Closeout for M95030013 The complainant1 wrote to the program manager2 describing allegations of intellectual theft and a violation of the confidentiality of the peer review process against the subject.3 The program manager notified the Deputy Division Director who sent a memorandum to OIG on March 30, 1995, informing it of the allegations. OIG learned that the complainant had been sent the subject's NSF proposal4 to review and returned it to NSF unreviewed because he believed that the proposal contained ideas similar to ones in his previous proposals, and h e could not objectively comment on it. Specifically, the complainant alleged that distinct ideas were taken from some combination of his a) three NSF proposals, b) two NIH proposals, or c) one other proposal to a private organization5 and incorporated into the subject's proposal. The complainant noted however, that it was possible that the subject had independently developed the ideas, and that much of the subject's proposal was a straightforward extension of the subject's earlier work. OIG learned that the subject had received one of the complainant's NSF proposalsG to review. However, the complainant's proposal was sent to the subject after the subject submitted his NSF proposal that the complainant received for review. This was the only proposal submitted to NSF by the complainant that the subject reviewed. OIG learned from NIH that the subject had not reviewed either of the two proposals submitted by the complainant to NIH. OIG learned from the private organization that the subject had not reviewed the proposal the complainant submitted to it. Thus, OIG concluded there was no substance to support the allegation that the subject violated the confidentiality of the peer review process. OIG identified approximately three sentences of text in the subject's proposal that were substantially similar to text in the complainant's proposal to the private organization. The text was not cited to the complainant and, as presented, would be considered as text written by the subject. OIG asked an independent, qualified scientist7 to review the two proposals for further evidence of overlap between them, with a particular focus on the ideas the complainant alleged were taken from his proposal. The scientist was unable to identify any overlap of ideas, methodology, or text, other than the words in the three sentences already i d e n t s e d by OIG. The scientist said that it was his opinion that the two proposals were distinct. OIG asked the complainant t o clarify his allegation, i-e., specifically to identify the text, ideas, or methodology that he believed was misappropriated by the subject. 1 (footnote redacted). 2 (footnote redacted). 3 (footnote redacted). 4 (footnote redacted). 5 (footnote redacted). 6 (footnote redacted). 7 (footnote redacted). Page 1 of 2 Closeout for M95030013 text, other t h a n the words in the three sentences already identified by OIG. The scientist said t h a t it was his opinion t h a t the two proposals were distinct. OIG asked the complainant to clarify his allegation, i.e., specifically to identify the text, ideas, or methodology t h a t he believed was misappropriated by the subject. The complainant looked at the proposals in detail and could find no overlap other than t h a t already identified, and was unable to provide further information. Regarding the text t h a t appeared in both the subject's and complainant's proposals, the complainant told OIG t h a t he had given several seminars on this research topic, including a presentation at the subject's university. It is possible t h a t the use of the words and phrases identified by OIG in the.subject's proposal arose from the complainant's use of them during one of his colloquia rather t h a n by plagiarizing the complainant's material. With the exception of the three sentences, both the independent scientist and the complainant agree t h a t the proposals contain no overlapping ideas, methodology, or text. OIG concluded t h a t given the lack of overlap, the complainant's statement that the subject may have independently developed the ideas in his proposal, and our finding t h a t the subject had not reviewed the complainant's proposal, it is reasonable to conclude, a s the scientist did, t h a t these proposals are distinct. Although similar words and phrases appeared i n both the subject's and complainant's proposals, there was no clear evidence t h a t the subject had substantially copied from the complainant's proposal. OIG concluded t h a t there was insufficient substance to the allegations of intellectual theft and verbatim plagiarism to pursue this inquiry. This inquiry is closed and no further action will be taken on this case. cc: Legal, AIG-Oversight, IG Page 2 of 2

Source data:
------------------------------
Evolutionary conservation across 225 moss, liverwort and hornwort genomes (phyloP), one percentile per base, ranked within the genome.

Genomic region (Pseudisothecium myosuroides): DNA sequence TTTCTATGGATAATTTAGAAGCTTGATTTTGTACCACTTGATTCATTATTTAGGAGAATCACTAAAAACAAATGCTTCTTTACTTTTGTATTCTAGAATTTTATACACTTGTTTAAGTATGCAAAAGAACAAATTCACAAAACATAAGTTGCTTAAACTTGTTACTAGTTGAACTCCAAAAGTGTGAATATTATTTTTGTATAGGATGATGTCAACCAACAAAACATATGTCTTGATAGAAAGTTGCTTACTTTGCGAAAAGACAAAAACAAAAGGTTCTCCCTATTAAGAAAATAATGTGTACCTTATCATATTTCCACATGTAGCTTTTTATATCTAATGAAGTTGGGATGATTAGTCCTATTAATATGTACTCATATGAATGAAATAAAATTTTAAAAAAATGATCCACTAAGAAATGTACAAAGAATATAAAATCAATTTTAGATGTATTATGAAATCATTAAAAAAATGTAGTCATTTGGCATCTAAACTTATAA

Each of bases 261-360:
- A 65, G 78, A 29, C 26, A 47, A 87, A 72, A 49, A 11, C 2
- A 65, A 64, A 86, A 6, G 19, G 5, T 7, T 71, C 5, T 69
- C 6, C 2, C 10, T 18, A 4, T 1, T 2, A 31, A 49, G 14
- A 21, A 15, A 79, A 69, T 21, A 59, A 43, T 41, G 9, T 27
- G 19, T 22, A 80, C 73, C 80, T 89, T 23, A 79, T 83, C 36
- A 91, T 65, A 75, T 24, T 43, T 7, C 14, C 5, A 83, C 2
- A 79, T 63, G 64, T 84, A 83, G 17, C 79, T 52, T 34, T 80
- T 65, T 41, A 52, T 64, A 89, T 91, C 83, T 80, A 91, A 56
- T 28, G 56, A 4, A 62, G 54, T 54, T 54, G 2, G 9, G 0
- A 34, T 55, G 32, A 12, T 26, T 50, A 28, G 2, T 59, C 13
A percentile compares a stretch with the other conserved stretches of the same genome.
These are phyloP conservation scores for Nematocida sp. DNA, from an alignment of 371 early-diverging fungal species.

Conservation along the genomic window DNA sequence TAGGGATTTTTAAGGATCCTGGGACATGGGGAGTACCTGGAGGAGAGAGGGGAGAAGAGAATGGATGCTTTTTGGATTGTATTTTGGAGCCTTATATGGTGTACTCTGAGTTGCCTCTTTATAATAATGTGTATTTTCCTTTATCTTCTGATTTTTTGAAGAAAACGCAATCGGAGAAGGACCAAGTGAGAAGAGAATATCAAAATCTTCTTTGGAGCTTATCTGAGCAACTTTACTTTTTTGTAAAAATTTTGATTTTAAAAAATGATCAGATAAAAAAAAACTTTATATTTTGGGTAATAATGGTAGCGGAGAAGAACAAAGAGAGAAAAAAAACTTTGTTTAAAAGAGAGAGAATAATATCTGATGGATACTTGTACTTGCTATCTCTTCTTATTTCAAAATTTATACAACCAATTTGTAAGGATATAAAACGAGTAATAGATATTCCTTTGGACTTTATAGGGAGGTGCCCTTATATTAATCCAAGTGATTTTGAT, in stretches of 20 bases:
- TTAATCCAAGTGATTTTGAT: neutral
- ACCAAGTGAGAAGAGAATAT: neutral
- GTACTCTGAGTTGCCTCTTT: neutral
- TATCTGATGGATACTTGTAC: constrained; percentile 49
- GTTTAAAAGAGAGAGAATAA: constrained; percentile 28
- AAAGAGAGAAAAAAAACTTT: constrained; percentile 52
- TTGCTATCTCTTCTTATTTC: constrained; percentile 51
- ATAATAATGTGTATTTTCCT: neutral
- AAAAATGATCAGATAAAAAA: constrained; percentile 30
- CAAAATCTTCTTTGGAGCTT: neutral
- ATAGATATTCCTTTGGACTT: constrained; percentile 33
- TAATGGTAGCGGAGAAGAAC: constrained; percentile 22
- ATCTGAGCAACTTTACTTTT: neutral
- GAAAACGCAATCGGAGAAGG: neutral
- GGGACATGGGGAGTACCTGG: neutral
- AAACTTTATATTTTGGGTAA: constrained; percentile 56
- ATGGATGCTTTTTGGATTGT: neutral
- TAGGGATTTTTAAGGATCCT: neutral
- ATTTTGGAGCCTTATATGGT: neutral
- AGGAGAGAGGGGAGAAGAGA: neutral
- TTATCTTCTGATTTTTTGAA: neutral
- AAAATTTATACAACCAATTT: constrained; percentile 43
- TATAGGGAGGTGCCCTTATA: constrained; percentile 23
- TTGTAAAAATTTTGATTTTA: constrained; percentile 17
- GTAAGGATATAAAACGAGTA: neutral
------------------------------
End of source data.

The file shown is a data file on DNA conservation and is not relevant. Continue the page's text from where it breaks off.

Intellectual Theft Peer Review violation
Published by the National Science Foundation, Office of Inspector General on 1997-07-14.
Below is a raw (and likely hideous) rendition of the original report. (PDF)